Today in History – December 2nd and the Space Shuttle

2 December – For Space Shuttle history, December 2nd is a red-letter day.

  • 12/2/1988 – Launch: Space Shuttle Atlantis STS-27 at 09:30:34 EST. Mission highlights: Third classified DoD mission; Lacrosse 1 deployment.
  • 12/2/1990 – Launch: Space Shuttle Columbia STS-35 at 1:49:01 am EST. Mission highlights: Use of ASTRO-1 observatory.
  • 12/2/1992 – Launch: Space Shuttle Discovery STS-53 at 13:24:00 UTC. Mission highlights: Partially classified 10th and final DoD mission. Likely deployment of SDS2 satellite.
  • 12/2/1993 – Launch: Space Shuttle Endeavour STS-61 at 10:53 am EDT. Mission highlights: Hubble Space Telescope servicing.

Little known fact about the numbering of the STS

The U.S. Space Shuttle program was officially referred to as the Space Transportation System (STS). Specific shuttle missions were therefore designated with the prefix “STS”.[2] Initially, the launches were given sequential numbers indicating order of launch, such as STS-7.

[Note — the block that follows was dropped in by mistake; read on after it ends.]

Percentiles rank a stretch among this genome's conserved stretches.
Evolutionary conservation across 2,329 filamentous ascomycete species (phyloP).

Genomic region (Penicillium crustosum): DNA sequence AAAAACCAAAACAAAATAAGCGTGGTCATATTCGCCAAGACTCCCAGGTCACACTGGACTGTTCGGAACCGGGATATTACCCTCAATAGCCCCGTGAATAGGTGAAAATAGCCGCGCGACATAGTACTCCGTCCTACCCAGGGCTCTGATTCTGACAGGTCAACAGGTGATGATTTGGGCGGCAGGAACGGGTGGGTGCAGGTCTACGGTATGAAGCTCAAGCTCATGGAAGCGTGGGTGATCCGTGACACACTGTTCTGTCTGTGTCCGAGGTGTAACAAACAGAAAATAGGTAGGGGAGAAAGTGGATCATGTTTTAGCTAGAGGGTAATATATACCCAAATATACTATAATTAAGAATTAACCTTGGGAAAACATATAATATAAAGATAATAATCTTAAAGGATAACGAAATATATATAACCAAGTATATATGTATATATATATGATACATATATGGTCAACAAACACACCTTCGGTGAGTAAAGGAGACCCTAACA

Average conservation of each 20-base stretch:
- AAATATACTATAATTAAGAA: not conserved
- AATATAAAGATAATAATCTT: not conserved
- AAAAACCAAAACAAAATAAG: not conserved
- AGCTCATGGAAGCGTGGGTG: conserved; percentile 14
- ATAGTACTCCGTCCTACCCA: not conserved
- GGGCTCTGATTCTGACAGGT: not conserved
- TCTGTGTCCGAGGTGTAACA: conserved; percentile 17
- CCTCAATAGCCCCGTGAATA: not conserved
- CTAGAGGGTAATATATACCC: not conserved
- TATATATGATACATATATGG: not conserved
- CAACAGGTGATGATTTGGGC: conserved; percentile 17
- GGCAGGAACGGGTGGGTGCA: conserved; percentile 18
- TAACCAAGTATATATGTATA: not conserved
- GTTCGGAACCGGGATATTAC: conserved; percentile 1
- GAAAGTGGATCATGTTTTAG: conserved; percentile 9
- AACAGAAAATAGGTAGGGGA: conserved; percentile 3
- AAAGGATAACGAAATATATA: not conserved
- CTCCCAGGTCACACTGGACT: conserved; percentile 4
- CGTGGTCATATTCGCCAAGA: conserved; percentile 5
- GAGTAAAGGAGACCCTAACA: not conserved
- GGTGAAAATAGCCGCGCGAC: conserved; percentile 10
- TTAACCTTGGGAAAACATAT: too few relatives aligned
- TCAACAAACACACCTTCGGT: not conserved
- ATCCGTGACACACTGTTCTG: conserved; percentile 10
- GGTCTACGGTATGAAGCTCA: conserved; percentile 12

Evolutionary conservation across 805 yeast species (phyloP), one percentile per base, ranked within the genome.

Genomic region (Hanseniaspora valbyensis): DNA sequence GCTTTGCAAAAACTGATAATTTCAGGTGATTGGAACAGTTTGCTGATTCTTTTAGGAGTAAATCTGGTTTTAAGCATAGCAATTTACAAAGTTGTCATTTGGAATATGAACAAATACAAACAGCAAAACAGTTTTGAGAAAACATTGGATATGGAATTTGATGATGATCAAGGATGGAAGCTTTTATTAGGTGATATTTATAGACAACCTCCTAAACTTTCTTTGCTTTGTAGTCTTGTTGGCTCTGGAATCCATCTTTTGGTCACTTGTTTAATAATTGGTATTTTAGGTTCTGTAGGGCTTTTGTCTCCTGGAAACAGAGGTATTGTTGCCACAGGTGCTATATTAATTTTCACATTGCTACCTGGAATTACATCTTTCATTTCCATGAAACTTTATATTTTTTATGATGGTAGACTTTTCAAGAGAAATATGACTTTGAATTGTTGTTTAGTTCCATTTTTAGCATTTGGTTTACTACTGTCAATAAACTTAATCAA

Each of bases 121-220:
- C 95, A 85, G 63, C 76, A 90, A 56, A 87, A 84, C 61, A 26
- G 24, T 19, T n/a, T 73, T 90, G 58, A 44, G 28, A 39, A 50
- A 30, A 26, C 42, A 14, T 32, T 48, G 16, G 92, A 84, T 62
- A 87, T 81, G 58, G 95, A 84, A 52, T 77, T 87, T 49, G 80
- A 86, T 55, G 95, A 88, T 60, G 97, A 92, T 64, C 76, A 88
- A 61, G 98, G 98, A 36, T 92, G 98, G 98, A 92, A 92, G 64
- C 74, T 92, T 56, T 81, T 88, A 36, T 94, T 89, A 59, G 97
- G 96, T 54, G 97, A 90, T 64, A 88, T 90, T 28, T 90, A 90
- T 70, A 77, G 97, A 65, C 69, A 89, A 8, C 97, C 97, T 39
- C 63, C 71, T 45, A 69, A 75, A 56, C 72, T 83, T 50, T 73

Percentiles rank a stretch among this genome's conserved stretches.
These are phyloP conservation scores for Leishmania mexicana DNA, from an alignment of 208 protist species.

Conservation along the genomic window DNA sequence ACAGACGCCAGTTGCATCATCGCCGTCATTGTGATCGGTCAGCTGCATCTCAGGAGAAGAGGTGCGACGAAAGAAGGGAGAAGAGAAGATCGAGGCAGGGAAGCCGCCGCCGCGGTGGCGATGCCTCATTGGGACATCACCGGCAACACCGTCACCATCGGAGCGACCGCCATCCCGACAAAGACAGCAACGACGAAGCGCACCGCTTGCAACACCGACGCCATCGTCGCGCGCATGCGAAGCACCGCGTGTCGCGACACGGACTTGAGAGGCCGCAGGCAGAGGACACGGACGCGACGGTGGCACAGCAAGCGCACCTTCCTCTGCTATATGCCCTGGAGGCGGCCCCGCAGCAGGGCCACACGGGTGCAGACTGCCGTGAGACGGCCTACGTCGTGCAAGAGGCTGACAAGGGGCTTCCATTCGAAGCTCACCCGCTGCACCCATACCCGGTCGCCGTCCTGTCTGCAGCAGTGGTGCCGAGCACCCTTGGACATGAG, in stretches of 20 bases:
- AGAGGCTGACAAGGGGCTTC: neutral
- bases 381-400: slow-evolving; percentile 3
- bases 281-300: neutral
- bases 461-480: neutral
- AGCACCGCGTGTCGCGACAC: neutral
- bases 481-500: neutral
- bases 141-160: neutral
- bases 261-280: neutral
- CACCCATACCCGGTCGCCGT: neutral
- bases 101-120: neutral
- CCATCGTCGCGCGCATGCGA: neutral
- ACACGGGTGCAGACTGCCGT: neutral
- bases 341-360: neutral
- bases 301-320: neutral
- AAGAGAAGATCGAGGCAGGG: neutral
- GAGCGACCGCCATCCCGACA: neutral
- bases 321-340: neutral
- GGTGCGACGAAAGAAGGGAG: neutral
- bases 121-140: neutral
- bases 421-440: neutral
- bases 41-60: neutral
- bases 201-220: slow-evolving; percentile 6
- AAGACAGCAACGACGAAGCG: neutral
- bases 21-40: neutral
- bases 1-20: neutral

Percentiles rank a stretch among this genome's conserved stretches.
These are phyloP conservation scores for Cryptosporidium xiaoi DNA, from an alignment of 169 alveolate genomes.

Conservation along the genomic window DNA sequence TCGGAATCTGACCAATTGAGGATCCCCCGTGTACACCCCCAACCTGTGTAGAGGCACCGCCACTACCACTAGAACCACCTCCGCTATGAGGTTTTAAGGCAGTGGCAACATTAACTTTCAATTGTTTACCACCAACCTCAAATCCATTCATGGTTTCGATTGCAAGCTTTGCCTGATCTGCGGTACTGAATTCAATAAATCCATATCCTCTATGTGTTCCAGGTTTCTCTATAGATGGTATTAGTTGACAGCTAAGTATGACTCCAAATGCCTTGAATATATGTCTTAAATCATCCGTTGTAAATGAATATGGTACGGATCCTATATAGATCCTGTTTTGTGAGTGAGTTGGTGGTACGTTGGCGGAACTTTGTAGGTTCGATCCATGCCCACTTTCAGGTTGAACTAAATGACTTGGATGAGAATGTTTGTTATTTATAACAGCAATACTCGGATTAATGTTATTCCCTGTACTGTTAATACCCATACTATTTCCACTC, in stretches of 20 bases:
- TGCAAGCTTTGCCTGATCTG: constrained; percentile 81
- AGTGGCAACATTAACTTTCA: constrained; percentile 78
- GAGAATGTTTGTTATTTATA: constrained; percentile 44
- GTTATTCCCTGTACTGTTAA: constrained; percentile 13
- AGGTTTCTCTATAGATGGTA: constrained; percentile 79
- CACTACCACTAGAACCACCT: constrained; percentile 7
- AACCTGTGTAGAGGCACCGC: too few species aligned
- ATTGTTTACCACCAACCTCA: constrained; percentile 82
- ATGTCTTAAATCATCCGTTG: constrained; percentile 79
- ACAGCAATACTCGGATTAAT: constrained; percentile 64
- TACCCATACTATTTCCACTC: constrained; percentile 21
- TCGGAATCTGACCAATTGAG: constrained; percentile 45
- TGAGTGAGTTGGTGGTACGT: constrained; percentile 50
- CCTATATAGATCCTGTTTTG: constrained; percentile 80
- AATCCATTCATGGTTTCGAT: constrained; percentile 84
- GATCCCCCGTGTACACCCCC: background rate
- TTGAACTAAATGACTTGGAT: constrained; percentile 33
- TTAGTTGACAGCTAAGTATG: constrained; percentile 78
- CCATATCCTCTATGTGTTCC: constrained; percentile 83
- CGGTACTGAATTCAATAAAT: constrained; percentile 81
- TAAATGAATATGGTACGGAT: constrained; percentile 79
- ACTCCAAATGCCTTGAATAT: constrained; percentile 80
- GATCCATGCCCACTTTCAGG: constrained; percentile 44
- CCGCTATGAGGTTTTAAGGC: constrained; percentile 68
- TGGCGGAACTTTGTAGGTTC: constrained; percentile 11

Subsequent to the Apollo 13 mishap, due to NASA Administrator James M. Beggs’s triskaidekaphobia (fear of the number 13) and consequent unwillingness to number a forthcoming flight as STS-13,[7][8][9][10] beginning in 1984, each mission was assigned a code, such as STS-41-B, with the first digit (or pair of digits for years 1990 and beyond) indicating the federal fiscal year offset into the program (so 41-B was scheduled for FY 1984, 51-A thru 51-L originally for FY 1985, and the third flight in FY 1995 would have been named 151-C), the second digit indicating the launch site (1 was Kennedy Space Center and 2 was Space Launch Complex (SLC). 6 at Vandenberg Air Force Base, although Vandenberg was never used), and the letter indicating scheduling sequence.[11]

These codes were assigned when the launches were initially scheduled and were not changed as missions were delayed or rescheduled.[6] The codes were adopted from STS-41-B through STS-51-L (although the highest code used was actually STS-61-C), and the sequential numbers were used internally at NASA on all processing paperwork.

After the Challenger disaster, NASA returned to using a sequential numbering system

Source: Wikipedia

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